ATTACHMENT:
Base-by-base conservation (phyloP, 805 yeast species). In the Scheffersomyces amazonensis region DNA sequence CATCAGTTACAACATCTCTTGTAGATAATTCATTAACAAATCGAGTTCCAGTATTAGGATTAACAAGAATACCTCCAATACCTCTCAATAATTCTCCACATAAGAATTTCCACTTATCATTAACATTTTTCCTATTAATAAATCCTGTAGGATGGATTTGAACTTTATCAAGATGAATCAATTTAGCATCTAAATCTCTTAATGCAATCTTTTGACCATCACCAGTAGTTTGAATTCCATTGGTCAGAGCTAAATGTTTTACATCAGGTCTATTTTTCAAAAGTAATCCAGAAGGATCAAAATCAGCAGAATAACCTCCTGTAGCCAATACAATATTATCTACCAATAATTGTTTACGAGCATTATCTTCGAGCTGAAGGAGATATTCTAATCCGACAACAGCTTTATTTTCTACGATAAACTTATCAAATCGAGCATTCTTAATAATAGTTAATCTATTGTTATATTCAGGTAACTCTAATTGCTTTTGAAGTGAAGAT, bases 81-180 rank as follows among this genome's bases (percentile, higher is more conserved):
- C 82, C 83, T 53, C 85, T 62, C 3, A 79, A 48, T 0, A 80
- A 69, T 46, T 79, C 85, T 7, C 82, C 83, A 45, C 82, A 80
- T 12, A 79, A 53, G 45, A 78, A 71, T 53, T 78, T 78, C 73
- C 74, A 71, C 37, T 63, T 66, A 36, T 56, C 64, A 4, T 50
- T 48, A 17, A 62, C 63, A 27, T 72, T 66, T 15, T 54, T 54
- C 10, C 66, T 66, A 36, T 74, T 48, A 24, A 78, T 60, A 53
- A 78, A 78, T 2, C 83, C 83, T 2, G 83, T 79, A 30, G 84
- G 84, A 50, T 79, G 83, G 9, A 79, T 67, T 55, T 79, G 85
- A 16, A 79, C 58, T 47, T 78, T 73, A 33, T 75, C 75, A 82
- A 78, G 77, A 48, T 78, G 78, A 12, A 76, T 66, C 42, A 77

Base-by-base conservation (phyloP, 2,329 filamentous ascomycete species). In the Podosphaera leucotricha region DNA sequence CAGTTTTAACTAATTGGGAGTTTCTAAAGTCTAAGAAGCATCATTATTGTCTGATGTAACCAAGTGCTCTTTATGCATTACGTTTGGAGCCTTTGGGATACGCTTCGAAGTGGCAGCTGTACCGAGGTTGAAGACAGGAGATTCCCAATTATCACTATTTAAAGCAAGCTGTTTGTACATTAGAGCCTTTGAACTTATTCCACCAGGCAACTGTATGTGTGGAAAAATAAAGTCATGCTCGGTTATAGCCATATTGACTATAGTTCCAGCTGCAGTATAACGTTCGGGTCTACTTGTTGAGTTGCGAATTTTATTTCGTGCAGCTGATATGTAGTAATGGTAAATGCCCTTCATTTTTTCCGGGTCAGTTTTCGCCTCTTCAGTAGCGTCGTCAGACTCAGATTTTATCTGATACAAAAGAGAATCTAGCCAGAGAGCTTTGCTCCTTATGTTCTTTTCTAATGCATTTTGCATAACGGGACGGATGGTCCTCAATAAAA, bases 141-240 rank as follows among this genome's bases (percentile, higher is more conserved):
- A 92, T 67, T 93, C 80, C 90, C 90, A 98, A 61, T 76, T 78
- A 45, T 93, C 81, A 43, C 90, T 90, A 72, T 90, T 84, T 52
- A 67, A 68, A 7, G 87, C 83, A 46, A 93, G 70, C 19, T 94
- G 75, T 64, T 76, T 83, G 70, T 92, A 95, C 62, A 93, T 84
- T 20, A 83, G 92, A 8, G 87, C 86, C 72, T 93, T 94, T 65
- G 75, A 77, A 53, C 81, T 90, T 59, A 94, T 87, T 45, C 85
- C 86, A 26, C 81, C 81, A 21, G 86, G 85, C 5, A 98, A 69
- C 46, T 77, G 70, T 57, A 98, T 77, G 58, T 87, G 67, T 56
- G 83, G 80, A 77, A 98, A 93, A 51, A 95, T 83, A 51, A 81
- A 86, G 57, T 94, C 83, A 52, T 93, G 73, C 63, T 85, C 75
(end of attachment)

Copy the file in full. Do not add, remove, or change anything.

Base-by-base conservation (phyloP, 805 yeast species). In the Scheffersomyces amazonensis region DNA sequence CATCAGTTACAACATCTCTTGTAGATAATTCATTAACAAATCGAGTTCCAGTATTAGGATTAACAAGAATACCTCCAATACCTCTCAATAATTCTCCACATAAGAATTTCCACTTATCATTAACATTTTTCCTATTAATAAATCCTGTAGGATGGATTTGAACTTTATCAAGATGAATCAATTTAGCATCTAAATCTCTTAATGCAATCTTTTGACCATCACCAGTAGTTTGAATTCCATTGGTCAGAGCTAAATGTTTTACATCAGGTCTATTTTTCAAAAGTAATCCAGAAGGATCAAAATCAGCAGAATAACCTCCTGTAGCCAATACAATATTATCTACCAATAATTGTTTACGAGCATTATCTTCGAGCTGAAGGAGATATTCTAATCCGACAACAGCTTTATTTTCTACGATAAACTTATCAAATCGAGCATTCTTAATAATAGTTAATCTATTGTTATATTCAGGTAACTCTAATTGCTTTTGAAGTGAAGAT, bases 81-180 rank as follows among this genome's bases (percentile, higher is more conserved):
- C 82, C 83, T 53, C 85, T 62, C 3, A 79, A 48, T 0, A 80
- A 69, T 46, T 79, C 85, T 7, C 82, C 83, A 45, C 82, A 80
- T 12, A 79, A 53, G 45, A 78, A 71, T 53, T 78, T 78, C 73
- C 74, A 71, C 37, T 63, T 66, A 36, T 56, C 64, A 4, T 50
- T 48, A 17, A 62, C 63, A 27, T 72, T 66, T 15, T 54, T 54
- C 10, C 66, T 66, A 36, T 74, T 48, A 24, A 78, T 60, A 53
- A 78, A 78, T 2, C 83, C 83, T 2, G 83, T 79, A 30, G 84
- G 84, A 50, T 79, G 83, G 9, A 79, T 67, T 55, T 79, G 85
- A 16, A 79, C 58, T 47, T 78, T 73, A 33, T 75, C 75, A 82
- A 78, G 77, A 48, T 78, G 78, A 12, A 76, T 66, C 42, A 77

Base-by-base conservation (phyloP, 2,329 filamentous ascomycete species). In the Podosphaera leucotricha region DNA sequence CAGTTTTAACTAATTGGGAGTTTCTAAAGTCTAAGAAGCATCATTATTGTCTGATGTAACCAAGTGCTCTTTATGCATTACGTTTGGAGCCTTTGGGATACGCTTCGAAGTGGCAGCTGTACCGAGGTTGAAGACAGGAGATTCCCAATTATCACTATTTAAAGCAAGCTGTTTGTACATTAGAGCCTTTGAACTTATTCCACCAGGCAACTGTATGTGTGGAAAAATAAAGTCATGCTCGGTTATAGCCATATTGACTATAGTTCCAGCTGCAGTATAACGTTCGGGTCTACTTGTTGAGTTGCGAATTTTATTTCGTGCAGCTGATATGTAGTAATGGTAAATGCCCTTCATTTTTTCCGGGTCAGTTTTCGCCTCTTCAGTAGCGTCGTCAGACTCAGATTTTATCTGATACAAAAGAGAATCTAGCCAGAGAGCTTTGCTCCTTATGTTCTTTTCTAATGCATTTTGCATAACGGGACGGATGGTCCTCAATAAAA, bases 141-240 rank as follows among this genome's bases (percentile, higher is more conserved):
- A 92, T 67, T 93, C 80, C 90, C 90, A 98, A 61, T 76, T 78
- A 45, T 93, C 81, A 43, C 90, T 90, A 72, T 90, T 84, T 52
- A 67, A 68, A 7, G 87, C 83, A 46, A 93, G 70, C 19, T 94
- G 75, T 64, T 76, T 83, G 70, T 92, A 95, C 62, A 93, T 84
- T 20, A 83, G 92, A 8, G 87, C 86, C 72, T 93, T 94, T 65
- G 75, A 77, A 53, C 81, T 90, T 59, A 94, T 87, T 45, C 85
- C 86, A 26, C 81, C 81, A 21, G 86, G 85, C 5, A 98, A 69
- C 46, T 77, G 70, T 57, A 98, T 77, G 58, T 87, G 67, T 56
- G 83, G 80, A 77, A 98, A 93, A 51, A 95, T 83, A 51, A 81
- A 86, G 57, T 94, C 83, A 52, T 93, G 73, C 63, T 85, C 75